Questions to Ask before Accepting an Academic Post Abroad

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1)  Is this a permanent or temporary position?

  • If temporary will you be able to return to your old job?
  • If not, what will be your prospects on returning to the UK given the present job-market?

2)  Have I researched the new post in detail?


Teaching issues

 Style, e.g. teacher-led, interactive, participative?

  • Hours per week
  • Course content, structure and delivery
  • Is the discipline similar?
  • Lecture or seminar size


  • Home students versus international?
  • Age-span
  • Previous industry or other work experience?

Kim Talus, Lecturer in International Energy and Resources Law at UCL SERAus in Adelaide found the students’ diverse backgrounds and wide age-range enhanced his own work. “Most of the students here have extensive industry experience which brings a new perspective to my teaching and research.”

Language Barrier

  •  Is teaching conducted in English?
  • What is the main language used at the university?
  • Are language classes readily available locally and what is the cost?
  • Do you learn new languages readily?

Richard Hewitt, Senior Lecturer/Course Leader at the University of Central Lancashire, based in China, was very fortunate as languages come naturally to him. “When I arrived in China I didn’t speak a word of Mandarin or Cantonese but was determined to learn to communicate with local people as quickly as possible. I  learnt by listening to people speaking the language and working out what people were saying, rather than attending formal language classes.”


  • Size
  • Location
  • International reputation
  • Facilities
  • Support given to overseas staff

 Research Issues

  • Will the necessary resources and time be given to enable you to conduct your own research?
  • How does the department’s existing research profile fit with your own interests?
  • Where is their research published, i.e. in reputable journals? Frequency?
  • Will there be an opportunity to attend conferences, either local or international and present your own research papers?

 General Issues

  • What are the working hours
  • Do the team socialise together outside work?
  • How long is the contract?
  • Is this a promotion or a sideways step?

3)  What impact will the move have on my immediate/extended family and friends?  


Emotional impact

  • If you are single, how do you feel about going abroad on your own?
  • If not, how do your partner and any children feel about the move? 
  • Will you start your new post ahead of your family? 
  • Have you responsibilities for extended family in the UK, e.g. elderly parents? 
  • Will your partner be able to work? 
  • How easy will it be to make new friends?

Dorette Morgan, Human Resources Adviser at the University of Otago, Dunedin, New Zealand found that joining in with local groups and activities helped her to settle in quickly to New Zealand life. “Joining the Dunedin Choral Society was a great way to meet like-minded people and make new friends. I even keep in touch with many of these people now I am back in the UK.”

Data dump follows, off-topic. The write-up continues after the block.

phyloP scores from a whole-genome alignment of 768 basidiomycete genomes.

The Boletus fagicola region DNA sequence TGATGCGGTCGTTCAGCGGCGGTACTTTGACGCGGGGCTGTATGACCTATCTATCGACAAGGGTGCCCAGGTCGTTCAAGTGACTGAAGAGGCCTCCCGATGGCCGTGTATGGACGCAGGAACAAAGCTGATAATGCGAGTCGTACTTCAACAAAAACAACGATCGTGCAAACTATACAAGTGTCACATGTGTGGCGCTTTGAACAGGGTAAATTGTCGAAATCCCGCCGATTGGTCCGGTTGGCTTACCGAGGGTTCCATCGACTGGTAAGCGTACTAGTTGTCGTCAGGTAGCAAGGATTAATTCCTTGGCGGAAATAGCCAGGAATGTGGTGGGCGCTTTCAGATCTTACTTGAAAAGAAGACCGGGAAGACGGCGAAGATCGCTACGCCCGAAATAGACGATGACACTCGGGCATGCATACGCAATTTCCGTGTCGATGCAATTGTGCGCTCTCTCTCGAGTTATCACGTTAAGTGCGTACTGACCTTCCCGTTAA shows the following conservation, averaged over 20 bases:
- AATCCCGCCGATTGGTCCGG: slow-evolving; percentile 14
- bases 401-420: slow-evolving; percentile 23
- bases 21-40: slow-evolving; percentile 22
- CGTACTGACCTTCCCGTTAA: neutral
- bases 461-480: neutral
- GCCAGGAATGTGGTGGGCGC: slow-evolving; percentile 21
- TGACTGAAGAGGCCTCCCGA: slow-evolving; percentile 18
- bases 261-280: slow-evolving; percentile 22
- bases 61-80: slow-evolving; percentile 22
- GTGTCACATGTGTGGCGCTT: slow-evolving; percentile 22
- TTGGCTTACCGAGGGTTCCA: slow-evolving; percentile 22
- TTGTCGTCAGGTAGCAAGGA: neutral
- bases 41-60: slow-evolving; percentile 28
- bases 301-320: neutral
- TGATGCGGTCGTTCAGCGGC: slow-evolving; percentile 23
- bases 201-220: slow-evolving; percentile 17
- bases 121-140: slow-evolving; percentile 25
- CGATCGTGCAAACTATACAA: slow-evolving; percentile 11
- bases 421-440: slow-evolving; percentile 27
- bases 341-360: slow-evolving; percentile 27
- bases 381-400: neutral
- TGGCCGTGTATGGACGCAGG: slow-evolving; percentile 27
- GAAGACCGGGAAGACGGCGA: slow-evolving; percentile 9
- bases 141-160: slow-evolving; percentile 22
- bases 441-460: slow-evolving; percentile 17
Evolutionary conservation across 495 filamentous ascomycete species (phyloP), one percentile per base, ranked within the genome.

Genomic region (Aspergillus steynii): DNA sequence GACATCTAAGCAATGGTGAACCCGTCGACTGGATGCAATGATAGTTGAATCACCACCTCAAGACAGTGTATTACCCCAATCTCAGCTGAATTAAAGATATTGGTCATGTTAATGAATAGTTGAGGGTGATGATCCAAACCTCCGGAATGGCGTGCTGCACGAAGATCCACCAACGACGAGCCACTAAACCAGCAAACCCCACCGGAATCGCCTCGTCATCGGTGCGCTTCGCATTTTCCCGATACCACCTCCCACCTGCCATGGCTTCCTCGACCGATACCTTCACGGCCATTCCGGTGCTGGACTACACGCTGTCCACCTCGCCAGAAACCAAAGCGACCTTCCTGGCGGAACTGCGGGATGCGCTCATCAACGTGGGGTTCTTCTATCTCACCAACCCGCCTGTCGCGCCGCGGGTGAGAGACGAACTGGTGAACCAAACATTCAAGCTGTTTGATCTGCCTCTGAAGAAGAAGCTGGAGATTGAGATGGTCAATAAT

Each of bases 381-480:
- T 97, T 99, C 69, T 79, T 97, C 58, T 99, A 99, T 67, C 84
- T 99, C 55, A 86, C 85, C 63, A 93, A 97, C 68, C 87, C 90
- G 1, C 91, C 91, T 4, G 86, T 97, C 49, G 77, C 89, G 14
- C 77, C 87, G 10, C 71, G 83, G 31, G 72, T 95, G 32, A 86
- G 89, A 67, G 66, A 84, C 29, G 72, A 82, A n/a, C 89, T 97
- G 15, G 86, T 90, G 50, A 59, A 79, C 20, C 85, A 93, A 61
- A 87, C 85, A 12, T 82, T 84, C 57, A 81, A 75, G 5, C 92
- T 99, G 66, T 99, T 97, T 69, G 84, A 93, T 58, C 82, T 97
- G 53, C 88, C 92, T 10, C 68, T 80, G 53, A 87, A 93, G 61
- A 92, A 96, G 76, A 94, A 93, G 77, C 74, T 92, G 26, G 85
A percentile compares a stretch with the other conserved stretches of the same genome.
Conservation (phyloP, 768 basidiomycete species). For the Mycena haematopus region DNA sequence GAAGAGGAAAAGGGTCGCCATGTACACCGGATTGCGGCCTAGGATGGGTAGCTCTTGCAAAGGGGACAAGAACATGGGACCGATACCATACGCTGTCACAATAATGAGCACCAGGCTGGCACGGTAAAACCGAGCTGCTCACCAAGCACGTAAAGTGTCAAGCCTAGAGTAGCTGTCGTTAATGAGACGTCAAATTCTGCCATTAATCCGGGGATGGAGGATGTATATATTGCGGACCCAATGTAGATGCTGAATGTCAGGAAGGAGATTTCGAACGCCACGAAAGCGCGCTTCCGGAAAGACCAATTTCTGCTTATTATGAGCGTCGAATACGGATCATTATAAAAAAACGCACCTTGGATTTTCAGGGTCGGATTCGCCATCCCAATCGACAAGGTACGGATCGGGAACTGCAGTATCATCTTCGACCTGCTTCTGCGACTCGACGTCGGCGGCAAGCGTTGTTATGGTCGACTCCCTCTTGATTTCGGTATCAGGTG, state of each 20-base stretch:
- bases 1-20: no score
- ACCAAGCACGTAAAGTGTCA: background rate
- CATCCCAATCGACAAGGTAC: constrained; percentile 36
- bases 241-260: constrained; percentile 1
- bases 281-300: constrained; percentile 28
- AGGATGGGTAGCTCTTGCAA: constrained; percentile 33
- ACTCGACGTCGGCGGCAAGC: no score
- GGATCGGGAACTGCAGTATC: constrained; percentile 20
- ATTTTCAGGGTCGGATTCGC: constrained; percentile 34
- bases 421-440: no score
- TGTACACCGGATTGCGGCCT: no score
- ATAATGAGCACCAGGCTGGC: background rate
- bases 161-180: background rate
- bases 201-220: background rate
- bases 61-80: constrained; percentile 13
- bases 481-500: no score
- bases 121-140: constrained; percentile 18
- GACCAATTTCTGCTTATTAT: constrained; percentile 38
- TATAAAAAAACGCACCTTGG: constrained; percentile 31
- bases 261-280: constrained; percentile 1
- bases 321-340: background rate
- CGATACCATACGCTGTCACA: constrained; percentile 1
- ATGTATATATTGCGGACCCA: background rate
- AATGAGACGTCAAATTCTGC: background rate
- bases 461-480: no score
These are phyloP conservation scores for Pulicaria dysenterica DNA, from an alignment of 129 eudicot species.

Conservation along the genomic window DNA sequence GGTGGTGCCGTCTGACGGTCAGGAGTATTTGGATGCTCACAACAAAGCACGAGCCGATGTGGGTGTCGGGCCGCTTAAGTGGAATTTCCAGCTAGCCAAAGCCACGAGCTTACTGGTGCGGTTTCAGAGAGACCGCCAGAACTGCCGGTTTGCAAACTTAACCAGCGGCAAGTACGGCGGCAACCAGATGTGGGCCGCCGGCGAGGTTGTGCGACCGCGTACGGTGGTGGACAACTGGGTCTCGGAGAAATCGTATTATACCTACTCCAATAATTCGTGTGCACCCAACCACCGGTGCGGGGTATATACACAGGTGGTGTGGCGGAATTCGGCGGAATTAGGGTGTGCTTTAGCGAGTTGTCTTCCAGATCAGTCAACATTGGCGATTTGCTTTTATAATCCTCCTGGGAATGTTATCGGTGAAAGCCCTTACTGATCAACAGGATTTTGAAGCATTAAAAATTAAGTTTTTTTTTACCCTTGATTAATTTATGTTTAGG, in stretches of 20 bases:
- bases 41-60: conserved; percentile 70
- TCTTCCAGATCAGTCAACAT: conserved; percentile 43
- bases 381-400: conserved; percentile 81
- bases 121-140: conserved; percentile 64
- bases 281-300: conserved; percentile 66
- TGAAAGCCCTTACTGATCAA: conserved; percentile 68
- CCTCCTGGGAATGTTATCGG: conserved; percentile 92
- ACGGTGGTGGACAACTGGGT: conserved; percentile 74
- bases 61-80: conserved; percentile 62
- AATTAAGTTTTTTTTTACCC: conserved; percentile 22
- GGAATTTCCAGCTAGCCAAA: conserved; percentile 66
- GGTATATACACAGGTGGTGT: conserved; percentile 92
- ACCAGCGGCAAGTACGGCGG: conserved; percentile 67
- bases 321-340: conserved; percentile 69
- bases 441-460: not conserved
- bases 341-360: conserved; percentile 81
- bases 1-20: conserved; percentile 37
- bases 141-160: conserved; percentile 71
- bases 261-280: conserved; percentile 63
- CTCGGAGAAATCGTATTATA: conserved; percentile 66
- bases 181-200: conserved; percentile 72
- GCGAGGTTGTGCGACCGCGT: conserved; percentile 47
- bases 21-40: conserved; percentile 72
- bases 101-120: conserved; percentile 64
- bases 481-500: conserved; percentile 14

•  How often will I be able to visit home? Costs?
  • Will family members be able to visit me? 


  •  Schools/childcare – availability and costs
  • Will your children be able to go to your chosen school if you return home?  
  • Have you got teenagers who will want to go to University in the UK later on? You need to make sure your time abroad will not affect their future eligibility as a home student. This can depend on whether or not your post overseas is permanent or temporary and how long you spend working abroad.  

Dr Stephen P Hughes, Senior Lecturer in Social Anthropology, Roja Muthiah Research Library in Chennai, India advises parents to plan their children’s education very carefully. “When we returned to the UK our youngest child was not initially offered a place at our first choice of primary schools, although we were delighted when a place unexpectedly became available a little later in the term.”

4)  What sort of accommodation will be available?


  • Does the university provide suitable accommodation?
  • Location 
  • Facilities 
  • Furnished versus unfurnished 
  • Costs, including re-location 
  • Renting versus buying 
  • What will happen to my accommodation in the UK? 

5)  Will you be better or worse off financially?


  • Salary and benefits
  • Accommodation costs 
  • Pension 
  • Transport costs 
  • Taxes 

6)  What will life be like in the new country?


  • Health services provision
  • Recreation 
  • Shopping and availability of products 
  • Other cultural issues, e.g. the position of women, the role of faith and religion 
  • Are there opportunities to get to know people locally, or will your social life be restricted to the university?  
Careers in China

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